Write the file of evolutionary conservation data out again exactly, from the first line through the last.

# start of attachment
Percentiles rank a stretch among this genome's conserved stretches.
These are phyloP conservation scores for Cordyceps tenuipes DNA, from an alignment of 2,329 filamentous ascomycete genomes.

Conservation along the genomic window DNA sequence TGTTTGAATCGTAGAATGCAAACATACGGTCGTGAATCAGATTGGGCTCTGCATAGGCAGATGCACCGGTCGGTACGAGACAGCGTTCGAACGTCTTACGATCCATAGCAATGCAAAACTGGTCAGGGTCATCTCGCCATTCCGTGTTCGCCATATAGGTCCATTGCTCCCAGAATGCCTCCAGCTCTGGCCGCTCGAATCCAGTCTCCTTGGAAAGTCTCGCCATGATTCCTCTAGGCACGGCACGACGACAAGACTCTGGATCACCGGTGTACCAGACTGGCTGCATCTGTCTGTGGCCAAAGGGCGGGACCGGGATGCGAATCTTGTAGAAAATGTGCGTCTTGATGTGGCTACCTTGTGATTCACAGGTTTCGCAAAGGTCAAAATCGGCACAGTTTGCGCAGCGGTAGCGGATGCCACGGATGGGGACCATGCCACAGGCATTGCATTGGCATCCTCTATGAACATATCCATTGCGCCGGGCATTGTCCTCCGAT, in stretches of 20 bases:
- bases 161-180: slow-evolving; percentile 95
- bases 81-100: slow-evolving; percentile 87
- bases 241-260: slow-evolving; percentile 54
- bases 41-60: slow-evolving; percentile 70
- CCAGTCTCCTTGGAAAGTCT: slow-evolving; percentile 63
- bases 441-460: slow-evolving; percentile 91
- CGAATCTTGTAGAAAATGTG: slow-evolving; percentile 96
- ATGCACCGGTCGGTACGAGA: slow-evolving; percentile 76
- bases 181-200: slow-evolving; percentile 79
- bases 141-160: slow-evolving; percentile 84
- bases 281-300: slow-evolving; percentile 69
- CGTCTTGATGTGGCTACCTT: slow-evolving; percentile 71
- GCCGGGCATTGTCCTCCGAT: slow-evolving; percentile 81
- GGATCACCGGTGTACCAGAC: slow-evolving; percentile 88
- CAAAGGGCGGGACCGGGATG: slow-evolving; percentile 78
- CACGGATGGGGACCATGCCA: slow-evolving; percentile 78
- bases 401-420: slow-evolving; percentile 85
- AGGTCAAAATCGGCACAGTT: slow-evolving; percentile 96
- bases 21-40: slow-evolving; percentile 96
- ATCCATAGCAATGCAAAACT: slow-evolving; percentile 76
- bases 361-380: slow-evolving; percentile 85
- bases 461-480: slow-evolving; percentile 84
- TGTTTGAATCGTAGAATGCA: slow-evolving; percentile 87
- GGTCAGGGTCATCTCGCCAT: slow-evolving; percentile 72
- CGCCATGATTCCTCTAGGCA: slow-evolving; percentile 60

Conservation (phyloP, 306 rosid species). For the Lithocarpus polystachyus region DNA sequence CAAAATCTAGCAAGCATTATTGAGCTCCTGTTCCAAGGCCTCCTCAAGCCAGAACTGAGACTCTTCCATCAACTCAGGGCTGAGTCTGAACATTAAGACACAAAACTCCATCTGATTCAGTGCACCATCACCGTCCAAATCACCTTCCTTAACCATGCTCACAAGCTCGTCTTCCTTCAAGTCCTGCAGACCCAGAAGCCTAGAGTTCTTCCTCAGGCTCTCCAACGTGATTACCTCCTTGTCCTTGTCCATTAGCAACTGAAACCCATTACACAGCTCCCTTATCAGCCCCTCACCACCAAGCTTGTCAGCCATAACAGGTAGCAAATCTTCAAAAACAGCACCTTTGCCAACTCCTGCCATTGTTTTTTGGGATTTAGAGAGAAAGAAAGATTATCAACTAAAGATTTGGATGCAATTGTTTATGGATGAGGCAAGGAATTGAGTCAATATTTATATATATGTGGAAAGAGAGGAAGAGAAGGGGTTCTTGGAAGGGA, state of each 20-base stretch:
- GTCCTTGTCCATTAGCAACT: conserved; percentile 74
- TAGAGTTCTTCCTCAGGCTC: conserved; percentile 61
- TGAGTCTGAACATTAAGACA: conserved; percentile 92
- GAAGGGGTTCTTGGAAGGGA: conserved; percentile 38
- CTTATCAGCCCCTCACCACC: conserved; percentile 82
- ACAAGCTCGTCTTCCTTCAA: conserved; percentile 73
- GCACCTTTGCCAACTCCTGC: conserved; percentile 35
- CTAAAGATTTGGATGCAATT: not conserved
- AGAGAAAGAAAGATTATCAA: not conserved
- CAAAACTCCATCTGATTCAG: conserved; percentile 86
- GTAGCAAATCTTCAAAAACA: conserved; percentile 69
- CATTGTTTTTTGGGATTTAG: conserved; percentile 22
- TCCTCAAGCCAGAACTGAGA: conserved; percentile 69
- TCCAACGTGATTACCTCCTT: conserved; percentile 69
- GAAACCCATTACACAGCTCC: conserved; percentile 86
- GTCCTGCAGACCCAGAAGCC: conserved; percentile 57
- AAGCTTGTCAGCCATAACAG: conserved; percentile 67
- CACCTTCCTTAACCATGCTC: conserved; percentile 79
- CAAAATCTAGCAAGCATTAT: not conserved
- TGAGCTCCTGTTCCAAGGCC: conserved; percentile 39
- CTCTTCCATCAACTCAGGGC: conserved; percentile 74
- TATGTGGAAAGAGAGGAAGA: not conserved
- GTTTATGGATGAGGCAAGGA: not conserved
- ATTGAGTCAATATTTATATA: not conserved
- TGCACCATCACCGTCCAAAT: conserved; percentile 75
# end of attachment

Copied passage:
Percentiles rank a stretch among this genome's conserved stretches.
These are phyloP conservation scores for Cordyceps tenuipes DNA, from an alignment of 2,329 filamentous ascomycete genomes.

Conservation along the genomic window DNA sequence TGTTTGAATCGTAGAATGCAAACATACGGTCGTGAATCAGATTGGGCTCTGCATAGGCAGATGCACCGGTCGGTACGAGACAGCGTTCGAACGTCTTACGATCCATAGCAATGCAAAACTGGTCAGGGTCATCTCGCCATTCCGTGTTCGCCATATAGGTCCATTGCTCCCAGAATGCCTCCAGCTCTGGCCGCTCGAATCCAGTCTCCTTGGAAAGTCTCGCCATGATTCCTCTAGGCACGGCACGACGACAAGACTCTGGATCACCGGTGTACCAGACTGGCTGCATCTGTCTGTGGCCAAAGGGCGGGACCGGGATGCGAATCTTGTAGAAAATGTGCGTCTTGATGTGGCTACCTTGTGATTCACAGGTTTCGCAAAGGTCAAAATCGGCACAGTTTGCGCAGCGGTAGCGGATGCCACGGATGGGGACCATGCCACAGGCATTGCATTGGCATCCTCTATGAACATATCCATTGCGCCGGGCATTGTCCTCCGAT, in stretches of 20 bases:
- bases 161-180: slow-evolving; percentile 95
- bases 81-100: slow-evolving; percentile 87
- bases 241-260: slow-evolving; percentile 54
- bases 41-60: slow-evolving; percentile 70
- CCAGTCTCCTTGGAAAGTCT: slow-evolving; percentile 63
- bases 441-460: slow-evolving; percentile 91
- CGAATCTTGTAGAAAATGTG: slow-evolving; percentile 96
- ATGCACCGGTCGGTACGAGA: slow-evolving; percentile 76
- bases 181-200: slow-evolving; percentile 79
- bases 141-160: slow-evolving; percentile 84
- bases 281-300: slow-evolving; percentile 69
- CGTCTTGATGTGGCTACCTT: slow-evolving; percentile 71
- GCCGGGCATTGTCCTCCGAT: slow-evolving; percentile 81
- GGATCACCGGTGTACCAGAC: slow-evolving; percentile 88
- CAAAGGGCGGGACCGGGATG: slow-evolving; percentile 78
- CACGGATGGGGACCATGCCA: slow-evolving; percentile 78
- bases 401-420: slow-evolving; percentile 85
- AGGTCAAAATCGGCACAGTT: slow-evolving; percentile 96
- bases 21-40: slow-evolving; percentile 96
- ATCCATAGCAATGCAAAACT: slow-evolving; percentile 76
- bases 361-380: slow-evolving; percentile 85
- bases 461-480: slow-evolving; percentile 84
- TGTTTGAATCGTAGAATGCA: slow-evolving; percentile 87
- GGTCAGGGTCATCTCGCCAT: slow-evolving; percentile 72
- CGCCATGATTCCTCTAGGCA: slow-evolving; percentile 60

Conservation (phyloP, 306 rosid species). For the Lithocarpus polystachyus region DNA sequence CAAAATCTAGCAAGCATTATTGAGCTCCTGTTCCAAGGCCTCCTCAAGCCAGAACTGAGACTCTTCCATCAACTCAGGGCTGAGTCTGAACATTAAGACACAAAACTCCATCTGATTCAGTGCACCATCACCGTCCAAATCACCTTCCTTAACCATGCTCACAAGCTCGTCTTCCTTCAAGTCCTGCAGACCCAGAAGCCTAGAGTTCTTCCTCAGGCTCTCCAACGTGATTACCTCCTTGTCCTTGTCCATTAGCAACTGAAACCCATTACACAGCTCCCTTATCAGCCCCTCACCACCAAGCTTGTCAGCCATAACAGGTAGCAAATCTTCAAAAACAGCACCTTTGCCAACTCCTGCCATTGTTTTTTGGGATTTAGAGAGAAAGAAAGATTATCAACTAAAGATTTGGATGCAATTGTTTATGGATGAGGCAAGGAATTGAGTCAATATTTATATATATGTGGAAAGAGAGGAAGAGAAGGGGTTCTTGGAAGGGA, state of each 20-base stretch:
- GTCCTTGTCCATTAGCAACT: conserved; percentile 74
- TAGAGTTCTTCCTCAGGCTC: conserved; percentile 61
- TGAGTCTGAACATTAAGACA: conserved; percentile 92
- GAAGGGGTTCTTGGAAGGGA: conserved; percentile 38
- CTTATCAGCCCCTCACCACC: conserved; percentile 82
- ACAAGCTCGTCTTCCTTCAA: conserved; percentile 73
- GCACCTTTGCCAACTCCTGC: conserved; percentile 35
- CTAAAGATTTGGATGCAATT: not conserved
- AGAGAAAGAAAGATTATCAA: not conserved
- CAAAACTCCATCTGATTCAG: conserved; percentile 86
- GTAGCAAATCTTCAAAAACA: conserved; percentile 69
- CATTGTTTTTTGGGATTTAG: conserved; percentile 22
- TCCTCAAGCCAGAACTGAGA: conserved; percentile 69
- TCCAACGTGATTACCTCCTT: conserved; percentile 69
- GAAACCCATTACACAGCTCC: conserved; percentile 86
- GTCCTGCAGACCCAGAAGCC: conserved; percentile 57
- AAGCTTGTCAGCCATAACAG: conserved; percentile 67
- CACCTTCCTTAACCATGCTC: conserved; percentile 79
- CAAAATCTAGCAAGCATTAT: not conserved
- TGAGCTCCTGTTCCAAGGCC: conserved; percentile 39
- CTCTTCCATCAACTCAGGGC: conserved; percentile 74
- TATGTGGAAAGAGAGGAAGA: not conserved
- GTTTATGGATGAGGCAAGGA: not conserved
- ATTGAGTCAATATTTATATA: not conserved
- TGCACCATCACCGTCCAAAT: conserved; percentile 75